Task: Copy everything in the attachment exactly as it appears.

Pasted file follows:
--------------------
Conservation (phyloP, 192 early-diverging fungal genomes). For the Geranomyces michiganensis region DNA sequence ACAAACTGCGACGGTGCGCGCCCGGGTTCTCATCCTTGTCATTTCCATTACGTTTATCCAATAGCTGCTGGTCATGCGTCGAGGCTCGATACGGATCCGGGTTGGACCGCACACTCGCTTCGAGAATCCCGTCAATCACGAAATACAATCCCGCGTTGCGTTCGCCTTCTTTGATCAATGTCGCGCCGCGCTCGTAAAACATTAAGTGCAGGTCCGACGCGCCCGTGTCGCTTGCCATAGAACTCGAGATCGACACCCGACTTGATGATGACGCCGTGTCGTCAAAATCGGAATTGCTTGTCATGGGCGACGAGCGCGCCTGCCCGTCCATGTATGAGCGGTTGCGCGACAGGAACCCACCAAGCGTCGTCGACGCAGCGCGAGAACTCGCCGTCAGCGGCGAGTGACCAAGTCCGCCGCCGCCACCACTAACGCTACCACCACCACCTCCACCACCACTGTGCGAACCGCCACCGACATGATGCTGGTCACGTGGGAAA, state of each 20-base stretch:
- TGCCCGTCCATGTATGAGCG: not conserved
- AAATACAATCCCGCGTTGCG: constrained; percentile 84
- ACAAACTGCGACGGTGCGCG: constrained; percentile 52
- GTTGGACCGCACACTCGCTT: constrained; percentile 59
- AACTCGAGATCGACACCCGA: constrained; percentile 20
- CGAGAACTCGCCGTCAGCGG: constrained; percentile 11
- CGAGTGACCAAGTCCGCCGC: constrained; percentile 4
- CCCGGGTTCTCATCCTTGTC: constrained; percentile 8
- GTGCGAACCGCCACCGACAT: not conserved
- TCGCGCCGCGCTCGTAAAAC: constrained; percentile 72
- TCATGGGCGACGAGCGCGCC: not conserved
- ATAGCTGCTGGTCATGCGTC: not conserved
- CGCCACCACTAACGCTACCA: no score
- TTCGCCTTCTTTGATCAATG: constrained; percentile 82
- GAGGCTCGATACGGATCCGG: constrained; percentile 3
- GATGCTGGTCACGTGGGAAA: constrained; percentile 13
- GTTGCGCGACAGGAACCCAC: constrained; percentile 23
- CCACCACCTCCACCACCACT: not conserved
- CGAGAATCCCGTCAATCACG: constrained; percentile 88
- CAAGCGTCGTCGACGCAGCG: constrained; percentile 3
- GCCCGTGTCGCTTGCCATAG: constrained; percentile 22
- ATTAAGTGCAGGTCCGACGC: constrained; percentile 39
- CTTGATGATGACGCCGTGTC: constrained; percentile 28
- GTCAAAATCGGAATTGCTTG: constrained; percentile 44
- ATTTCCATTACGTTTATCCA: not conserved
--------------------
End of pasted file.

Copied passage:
Conservation (phyloP, 192 early-diverging fungal genomes). For the Geranomyces michiganensis region DNA sequence ACAAACTGCGACGGTGCGCGCCCGGGTTCTCATCCTTGTCATTTCCATTACGTTTATCCAATAGCTGCTGGTCATGCGTCGAGGCTCGATACGGATCCGGGTTGGACCGCACACTCGCTTCGAGAATCCCGTCAATCACGAAATACAATCCCGCGTTGCGTTCGCCTTCTTTGATCAATGTCGCGCCGCGCTCGTAAAACATTAAGTGCAGGTCCGACGCGCCCGTGTCGCTTGCCATAGAACTCGAGATCGACACCCGACTTGATGATGACGCCGTGTCGTCAAAATCGGAATTGCTTGTCATGGGCGACGAGCGCGCCTGCCCGTCCATGTATGAGCGGTTGCGCGACAGGAACCCACCAAGCGTCGTCGACGCAGCGCGAGAACTCGCCGTCAGCGGCGAGTGACCAAGTCCGCCGCCGCCACCACTAACGCTACCACCACCACCTCCACCACCACTGTGCGAACCGCCACCGACATGATGCTGGTCACGTGGGAAA, state of each 20-base stretch:
- TGCCCGTCCATGTATGAGCG: not conserved
- AAATACAATCCCGCGTTGCG: constrained; percentile 84
- ACAAACTGCGACGGTGCGCG: constrained; percentile 52
- GTTGGACCGCACACTCGCTT: constrained; percentile 59
- AACTCGAGATCGACACCCGA: constrained; percentile 20
- CGAGAACTCGCCGTCAGCGG: constrained; percentile 11
- CGAGTGACCAAGTCCGCCGC: constrained; percentile 4
- CCCGGGTTCTCATCCTTGTC: constrained; percentile 8
- GTGCGAACCGCCACCGACAT: not conserved
- TCGCGCCGCGCTCGTAAAAC: constrained; percentile 72
- TCATGGGCGACGAGCGCGCC: not conserved
- ATAGCTGCTGGTCATGCGTC: not conserved
- CGCCACCACTAACGCTACCA: no score
- TTCGCCTTCTTTGATCAATG: constrained; percentile 82
- GAGGCTCGATACGGATCCGG: constrained; percentile 3
- GATGCTGGTCACGTGGGAAA: constrained; percentile 13
- GTTGCGCGACAGGAACCCAC: constrained; percentile 23
- CCACCACCTCCACCACCACT: not conserved
- CGAGAATCCCGTCAATCACG: constrained; percentile 88
- CAAGCGTCGTCGACGCAGCG: constrained; percentile 3
- GCCCGTGTCGCTTGCCATAG: constrained; percentile 22
- ATTAAGTGCAGGTCCGACGC: constrained; percentile 39
- CTTGATGATGACGCCGTGTC: constrained; percentile 28
- GTCAAAATCGGAATTGCTTG: constrained; percentile 44
- ATTTCCATTACGTTTATCCA: not conserved